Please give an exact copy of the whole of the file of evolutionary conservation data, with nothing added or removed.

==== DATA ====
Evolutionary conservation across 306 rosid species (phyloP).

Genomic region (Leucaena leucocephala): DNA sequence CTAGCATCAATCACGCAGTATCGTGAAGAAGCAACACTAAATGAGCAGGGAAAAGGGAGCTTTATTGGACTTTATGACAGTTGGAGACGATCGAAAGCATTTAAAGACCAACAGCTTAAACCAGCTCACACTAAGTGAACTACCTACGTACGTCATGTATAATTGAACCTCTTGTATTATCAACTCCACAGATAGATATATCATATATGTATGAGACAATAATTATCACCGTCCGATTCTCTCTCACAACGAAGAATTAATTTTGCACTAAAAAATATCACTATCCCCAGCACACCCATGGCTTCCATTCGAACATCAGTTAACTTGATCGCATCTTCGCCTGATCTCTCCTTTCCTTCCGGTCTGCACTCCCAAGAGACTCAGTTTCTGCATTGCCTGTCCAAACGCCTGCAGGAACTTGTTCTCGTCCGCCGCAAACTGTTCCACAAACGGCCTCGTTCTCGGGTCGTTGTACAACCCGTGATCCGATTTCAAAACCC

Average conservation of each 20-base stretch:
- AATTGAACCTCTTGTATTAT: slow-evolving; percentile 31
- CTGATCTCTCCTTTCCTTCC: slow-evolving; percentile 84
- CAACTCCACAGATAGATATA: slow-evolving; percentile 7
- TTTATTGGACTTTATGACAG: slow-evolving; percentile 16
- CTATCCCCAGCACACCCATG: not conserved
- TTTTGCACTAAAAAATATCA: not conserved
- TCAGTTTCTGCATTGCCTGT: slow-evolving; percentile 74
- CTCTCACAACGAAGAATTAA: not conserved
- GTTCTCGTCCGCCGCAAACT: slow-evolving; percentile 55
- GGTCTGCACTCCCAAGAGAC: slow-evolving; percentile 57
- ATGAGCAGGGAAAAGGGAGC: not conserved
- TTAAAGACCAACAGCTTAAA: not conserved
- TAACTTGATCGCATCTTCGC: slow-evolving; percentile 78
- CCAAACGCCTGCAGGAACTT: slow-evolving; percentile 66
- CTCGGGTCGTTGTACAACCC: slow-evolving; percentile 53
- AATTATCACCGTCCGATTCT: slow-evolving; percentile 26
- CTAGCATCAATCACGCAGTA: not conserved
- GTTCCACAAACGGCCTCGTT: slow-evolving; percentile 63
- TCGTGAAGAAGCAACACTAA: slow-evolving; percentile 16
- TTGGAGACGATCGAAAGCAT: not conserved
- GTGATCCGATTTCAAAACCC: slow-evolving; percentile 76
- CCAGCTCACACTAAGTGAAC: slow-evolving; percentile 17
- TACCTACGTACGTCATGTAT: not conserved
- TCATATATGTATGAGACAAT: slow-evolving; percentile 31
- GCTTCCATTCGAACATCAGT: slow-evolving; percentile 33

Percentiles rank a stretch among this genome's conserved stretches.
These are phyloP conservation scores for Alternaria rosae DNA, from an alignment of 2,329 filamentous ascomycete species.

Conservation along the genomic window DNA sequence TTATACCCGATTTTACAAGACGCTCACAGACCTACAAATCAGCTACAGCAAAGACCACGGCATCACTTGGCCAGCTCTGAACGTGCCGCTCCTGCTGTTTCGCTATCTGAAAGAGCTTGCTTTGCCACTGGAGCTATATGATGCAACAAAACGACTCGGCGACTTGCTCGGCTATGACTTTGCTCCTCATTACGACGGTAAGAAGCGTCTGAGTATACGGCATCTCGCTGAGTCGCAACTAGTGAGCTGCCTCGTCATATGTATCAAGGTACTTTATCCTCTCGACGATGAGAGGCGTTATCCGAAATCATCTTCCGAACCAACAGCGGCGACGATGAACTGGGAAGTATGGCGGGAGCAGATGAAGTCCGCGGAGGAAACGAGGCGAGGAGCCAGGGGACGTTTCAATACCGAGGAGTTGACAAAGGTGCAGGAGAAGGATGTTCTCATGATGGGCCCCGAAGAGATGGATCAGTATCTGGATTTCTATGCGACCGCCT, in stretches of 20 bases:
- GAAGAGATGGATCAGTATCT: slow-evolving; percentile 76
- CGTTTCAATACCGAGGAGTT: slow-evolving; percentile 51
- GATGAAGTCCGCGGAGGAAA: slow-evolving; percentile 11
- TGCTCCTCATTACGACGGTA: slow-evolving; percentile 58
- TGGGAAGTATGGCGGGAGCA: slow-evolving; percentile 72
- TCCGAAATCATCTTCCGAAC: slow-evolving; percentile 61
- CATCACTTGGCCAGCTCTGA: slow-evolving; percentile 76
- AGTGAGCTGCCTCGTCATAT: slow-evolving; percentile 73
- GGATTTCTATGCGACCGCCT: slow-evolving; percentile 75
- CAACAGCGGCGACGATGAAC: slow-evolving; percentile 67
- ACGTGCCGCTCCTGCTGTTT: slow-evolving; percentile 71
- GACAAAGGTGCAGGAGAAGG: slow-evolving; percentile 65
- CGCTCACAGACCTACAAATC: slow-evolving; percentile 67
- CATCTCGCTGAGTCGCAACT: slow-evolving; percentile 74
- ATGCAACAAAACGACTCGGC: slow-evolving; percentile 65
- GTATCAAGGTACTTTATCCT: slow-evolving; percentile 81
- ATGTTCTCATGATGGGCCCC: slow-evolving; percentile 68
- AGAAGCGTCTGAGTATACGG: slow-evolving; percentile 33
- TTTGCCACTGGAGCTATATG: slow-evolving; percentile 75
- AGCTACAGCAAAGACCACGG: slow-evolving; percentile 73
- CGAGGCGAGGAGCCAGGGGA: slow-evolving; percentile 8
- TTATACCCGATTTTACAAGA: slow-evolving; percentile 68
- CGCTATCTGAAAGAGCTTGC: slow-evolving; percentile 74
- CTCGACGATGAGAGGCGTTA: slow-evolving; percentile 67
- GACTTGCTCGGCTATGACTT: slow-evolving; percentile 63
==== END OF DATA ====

Evolutionary conservation across 306 rosid species (phyloP).

Genomic region (Leucaena leucocephala): DNA sequence CTAGCATCAATCACGCAGTATCGTGAAGAAGCAACACTAAATGAGCAGGGAAAAGGGAGCTTTATTGGACTTTATGACAGTTGGAGACGATCGAAAGCATTTAAAGACCAACAGCTTAAACCAGCTCACACTAAGTGAACTACCTACGTACGTCATGTATAATTGAACCTCTTGTATTATCAACTCCACAGATAGATATATCATATATGTATGAGACAATAATTATCACCGTCCGATTCTCTCTCACAACGAAGAATTAATTTTGCACTAAAAAATATCACTATCCCCAGCACACCCATGGCTTCCATTCGAACATCAGTTAACTTGATCGCATCTTCGCCTGATCTCTCCTTTCCTTCCGGTCTGCACTCCCAAGAGACTCAGTTTCTGCATTGCCTGTCCAAACGCCTGCAGGAACTTGTTCTCGTCCGCCGCAAACTGTTCCACAAACGGCCTCGTTCTCGGGTCGTTGTACAACCCGTGATCCGATTTCAAAACCC

Average conservation of each 20-base stretch:
- AATTGAACCTCTTGTATTAT: slow-evolving; percentile 31
- CTGATCTCTCCTTTCCTTCC: slow-evolving; percentile 84
- CAACTCCACAGATAGATATA: slow-evolving; percentile 7
- TTTATTGGACTTTATGACAG: slow-evolving; percentile 16
- CTATCCCCAGCACACCCATG: not conserved
- TTTTGCACTAAAAAATATCA: not conserved
- TCAGTTTCTGCATTGCCTGT: slow-evolving; percentile 74
- CTCTCACAACGAAGAATTAA: not conserved
- GTTCTCGTCCGCCGCAAACT: slow-evolving; percentile 55
- GGTCTGCACTCCCAAGAGAC: slow-evolving; percentile 57
- ATGAGCAGGGAAAAGGGAGC: not conserved
- TTAAAGACCAACAGCTTAAA: not conserved
- TAACTTGATCGCATCTTCGC: slow-evolving; percentile 78
- CCAAACGCCTGCAGGAACTT: slow-evolving; percentile 66
- CTCGGGTCGTTGTACAACCC: slow-evolving; percentile 53
- AATTATCACCGTCCGATTCT: slow-evolving; percentile 26
- CTAGCATCAATCACGCAGTA: not conserved
- GTTCCACAAACGGCCTCGTT: slow-evolving; percentile 63
- TCGTGAAGAAGCAACACTAA: slow-evolving; percentile 16
- TTGGAGACGATCGAAAGCAT: not conserved
- GTGATCCGATTTCAAAACCC: slow-evolving; percentile 76
- CCAGCTCACACTAAGTGAAC: slow-evolving; percentile 17
- TACCTACGTACGTCATGTAT: not conserved
- TCATATATGTATGAGACAAT: slow-evolving; percentile 31
- GCTTCCATTCGAACATCAGT: slow-evolving; percentile 33

Percentiles rank a stretch among this genome's conserved stretches.
These are phyloP conservation scores for Alternaria rosae DNA, from an alignment of 2,329 filamentous ascomycete species.

Conservation along the genomic window DNA sequence TTATACCCGATTTTACAAGACGCTCACAGACCTACAAATCAGCTACAGCAAAGACCACGGCATCACTTGGCCAGCTCTGAACGTGCCGCTCCTGCTGTTTCGCTATCTGAAAGAGCTTGCTTTGCCACTGGAGCTATATGATGCAACAAAACGACTCGGCGACTTGCTCGGCTATGACTTTGCTCCTCATTACGACGGTAAGAAGCGTCTGAGTATACGGCATCTCGCTGAGTCGCAACTAGTGAGCTGCCTCGTCATATGTATCAAGGTACTTTATCCTCTCGACGATGAGAGGCGTTATCCGAAATCATCTTCCGAACCAACAGCGGCGACGATGAACTGGGAAGTATGGCGGGAGCAGATGAAGTCCGCGGAGGAAACGAGGCGAGGAGCCAGGGGACGTTTCAATACCGAGGAGTTGACAAAGGTGCAGGAGAAGGATGTTCTCATGATGGGCCCCGAAGAGATGGATCAGTATCTGGATTTCTATGCGACCGCCT, in stretches of 20 bases:
- GAAGAGATGGATCAGTATCT: slow-evolving; percentile 76
- CGTTTCAATACCGAGGAGTT: slow-evolving; percentile 51
- GATGAAGTCCGCGGAGGAAA: slow-evolving; percentile 11
- TGCTCCTCATTACGACGGTA: slow-evolving; percentile 58
- TGGGAAGTATGGCGGGAGCA: slow-evolving; percentile 72
- TCCGAAATCATCTTCCGAAC: slow-evolving; percentile 61
- CATCACTTGGCCAGCTCTGA: slow-evolving; percentile 76
- AGTGAGCTGCCTCGTCATAT: slow-evolving; percentile 73
- GGATTTCTATGCGACCGCCT: slow-evolving; percentile 75
- CAACAGCGGCGACGATGAAC: slow-evolving; percentile 67
- ACGTGCCGCTCCTGCTGTTT: slow-evolving; percentile 71
- GACAAAGGTGCAGGAGAAGG: slow-evolving; percentile 65
- CGCTCACAGACCTACAAATC: slow-evolving; percentile 67
- CATCTCGCTGAGTCGCAACT: slow-evolving; percentile 74
- ATGCAACAAAACGACTCGGC: slow-evolving; percentile 65
- GTATCAAGGTACTTTATCCT: slow-evolving; percentile 81
- ATGTTCTCATGATGGGCCCC: slow-evolving; percentile 68
- AGAAGCGTCTGAGTATACGG: slow-evolving; percentile 33
- TTTGCCACTGGAGCTATATG: slow-evolving; percentile 75
- AGCTACAGCAAAGACCACGG: slow-evolving; percentile 73
- CGAGGCGAGGAGCCAGGGGA: slow-evolving; percentile 8
- TTATACCCGATTTTACAAGA: slow-evolving; percentile 68
- CGCTATCTGAAAGAGCTTGC: slow-evolving; percentile 74
- CTCGACGATGAGAGGCGTTA: slow-evolving; percentile 67
- GACTTGCTCGGCTATGACTT: slow-evolving; percentile 63